Two seconds ago we were the biggest, baddest employees at our companies and now this overzealous machine has come along, didn’t even bring a CV, and they’ve already given it the bigger office and a managerial position.
This conversation seems like an exaggeration, mixed with a little undue personification, but it feels like an increasingly common one. There are certainly big questions to be asked as AI and Machine Learning become bigger parts of the business world, and it is increasingly necessary to have a reasonable framework for how this discussion takes place. Not only in defining its terms but in understanding how we, the people who will interact with this immense technology on a day to day basis, will learn to cooperate and adapt to its capabilities.
Genpact have shown that 58% of workers believe that AI threatens the jobs of their children
On face value this seems like a quite ominous statistic. However, the same study also showed that 45% of senior executives believe their employees will soon be comfortable working with robots, and 79% of them believe that they will too.
So where is all of this fear coming from? It’s hard to even pinpoint specific sources on the surface but it feels like over the past decade we have been inundated with messages telling us to fear for our professional existence.
I think that the first point in dispelling these anxieties is to recognize that AI and Machine Learning, at least in the form it exists today, are not the frightening all intelligent robo-computers that a lot of people associate them with. Instead they are the result of magnificent human engineering, that sees us stretching technology to it’s limits to contextualise and extrapolate deeper meanings from vast streams of data.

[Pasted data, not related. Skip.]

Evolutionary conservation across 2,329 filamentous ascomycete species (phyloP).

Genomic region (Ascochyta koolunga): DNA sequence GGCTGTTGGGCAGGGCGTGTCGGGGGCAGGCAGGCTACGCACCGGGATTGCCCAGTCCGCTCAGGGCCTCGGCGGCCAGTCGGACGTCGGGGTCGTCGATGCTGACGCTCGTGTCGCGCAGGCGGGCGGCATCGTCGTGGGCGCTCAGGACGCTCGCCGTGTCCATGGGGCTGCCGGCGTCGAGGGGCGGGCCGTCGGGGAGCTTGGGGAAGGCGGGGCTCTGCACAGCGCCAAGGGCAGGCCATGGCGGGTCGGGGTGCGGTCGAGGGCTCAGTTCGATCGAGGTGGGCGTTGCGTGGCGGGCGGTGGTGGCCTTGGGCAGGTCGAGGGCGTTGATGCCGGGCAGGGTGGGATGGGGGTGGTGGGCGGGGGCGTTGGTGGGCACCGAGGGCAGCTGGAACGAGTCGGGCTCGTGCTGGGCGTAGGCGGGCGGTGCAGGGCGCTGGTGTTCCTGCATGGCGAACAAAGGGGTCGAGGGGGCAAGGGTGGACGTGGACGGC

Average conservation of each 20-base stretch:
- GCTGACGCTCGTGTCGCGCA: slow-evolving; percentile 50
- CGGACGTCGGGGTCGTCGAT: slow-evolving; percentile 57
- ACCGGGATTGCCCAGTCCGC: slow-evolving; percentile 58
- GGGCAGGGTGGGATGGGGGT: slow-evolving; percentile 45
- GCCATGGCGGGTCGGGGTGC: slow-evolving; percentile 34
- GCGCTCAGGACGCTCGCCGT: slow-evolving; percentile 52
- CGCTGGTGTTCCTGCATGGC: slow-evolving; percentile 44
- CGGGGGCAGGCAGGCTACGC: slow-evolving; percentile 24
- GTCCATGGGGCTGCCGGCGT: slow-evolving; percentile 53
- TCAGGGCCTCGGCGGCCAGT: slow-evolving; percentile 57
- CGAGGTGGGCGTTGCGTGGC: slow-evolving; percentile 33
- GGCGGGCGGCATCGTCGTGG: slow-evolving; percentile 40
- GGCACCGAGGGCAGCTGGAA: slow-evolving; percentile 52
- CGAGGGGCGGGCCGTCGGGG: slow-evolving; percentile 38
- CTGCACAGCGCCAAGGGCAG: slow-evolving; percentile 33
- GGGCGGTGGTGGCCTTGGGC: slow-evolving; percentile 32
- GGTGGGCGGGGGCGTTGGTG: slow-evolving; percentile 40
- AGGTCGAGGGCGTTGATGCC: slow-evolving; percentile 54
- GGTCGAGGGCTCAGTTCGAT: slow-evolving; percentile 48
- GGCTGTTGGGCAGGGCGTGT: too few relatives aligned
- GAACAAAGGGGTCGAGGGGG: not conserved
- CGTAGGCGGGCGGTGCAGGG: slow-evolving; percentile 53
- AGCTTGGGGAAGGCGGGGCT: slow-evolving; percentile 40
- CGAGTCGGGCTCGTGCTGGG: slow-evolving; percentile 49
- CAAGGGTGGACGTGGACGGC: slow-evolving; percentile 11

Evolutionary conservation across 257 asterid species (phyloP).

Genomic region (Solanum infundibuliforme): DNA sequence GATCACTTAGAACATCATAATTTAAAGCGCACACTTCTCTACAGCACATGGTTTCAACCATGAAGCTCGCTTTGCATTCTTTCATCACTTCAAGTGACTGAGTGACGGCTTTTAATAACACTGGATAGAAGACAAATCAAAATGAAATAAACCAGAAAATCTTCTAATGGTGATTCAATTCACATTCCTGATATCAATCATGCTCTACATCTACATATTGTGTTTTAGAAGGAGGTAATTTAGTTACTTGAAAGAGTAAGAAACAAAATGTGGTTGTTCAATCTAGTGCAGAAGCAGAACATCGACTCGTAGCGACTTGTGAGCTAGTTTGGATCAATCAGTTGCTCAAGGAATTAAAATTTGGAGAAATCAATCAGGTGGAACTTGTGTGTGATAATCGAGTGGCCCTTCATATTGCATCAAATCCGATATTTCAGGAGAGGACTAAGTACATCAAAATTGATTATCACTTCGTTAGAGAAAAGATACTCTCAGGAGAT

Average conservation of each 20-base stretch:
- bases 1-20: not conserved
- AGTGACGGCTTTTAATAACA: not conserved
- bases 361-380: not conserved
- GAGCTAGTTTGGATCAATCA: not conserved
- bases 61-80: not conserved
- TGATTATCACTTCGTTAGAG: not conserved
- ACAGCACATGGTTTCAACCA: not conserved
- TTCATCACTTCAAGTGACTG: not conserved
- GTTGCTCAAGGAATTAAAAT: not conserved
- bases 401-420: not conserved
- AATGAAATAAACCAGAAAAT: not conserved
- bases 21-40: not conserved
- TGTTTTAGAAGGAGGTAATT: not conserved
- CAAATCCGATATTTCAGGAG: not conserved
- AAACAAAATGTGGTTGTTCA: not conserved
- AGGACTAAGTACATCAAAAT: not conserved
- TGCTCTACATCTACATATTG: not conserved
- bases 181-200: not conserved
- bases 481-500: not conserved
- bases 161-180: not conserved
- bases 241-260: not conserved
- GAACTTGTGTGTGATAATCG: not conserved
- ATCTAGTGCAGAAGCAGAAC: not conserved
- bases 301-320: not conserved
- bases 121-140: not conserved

A great example is in the world of Marketing. Any marketer worth their salt is passionate about making the most of the data in front of them, and in understanding trends that are previously unseen by others, in order to provide customers with a service unparalleled by any other competition. Surely then, the prospect of being able to work in tandem with machines that can do such a thing should be tremendously exciting?
Only a quarter of employees think that their organizations are adequately equipping them with the necessary skills to capitalize on advancements in AI.
This statistic is quite telling. It is extremely difficult to become comfortable with a novel technology if we aren’t being adequately educated in it’s function, and how we ourselves can cooperate and make the most out of it.
It’s all very well telling me that the segway will revolutionize the world of transport, but if I can’t imagine myself riding one it’s going to be very difficult to get me on one of those things.
In the case of AI and Machine Learning it seems a tremendous shame to not get on it and take advantage of the immense opportunities that it represents. Perhaps then what is required is to make people comfortable, both in the business sphere and from an earlier age.
The job market is constantly changing and technology is already making its mark, whether it’s tremendous machines on the factory floor, to shrill computers at Tesco’s that let you know an item is not in the bagging area, we have seen daily incorporations of technological advancements that are shaping the way that we conduct the most ordinary of transactions.
It is a difficult subject, not least because the future is not set in stone, and whilst everyone can have predictions it is difficult to be completely certain about where this is all going. That being said, it seems that at least for now we need to start getting comfortable with this technology.
From a purely professional standpoint it should also be noted that there is a major skills gap growing within sectors. Only 38% of executives say that their organization offer skills training to better prepare their employees for future technological disruptions. Perhaps this is where the real fear is, not of what these machines can do, but in our relative feelings of not being able to keep up with them.
Education is empowerment. Yes, there are going to be magnificent things that machines will accomplish, but humans can also learn, we’ve been known to do it in the past. The difference is that now we are armed with both history, technological knowhow, a number of resources designed to help us make this most of these exciting advancements. If we can combine these knowledges then perhaps we can better equip ourselves to take advantage of the changing tides.
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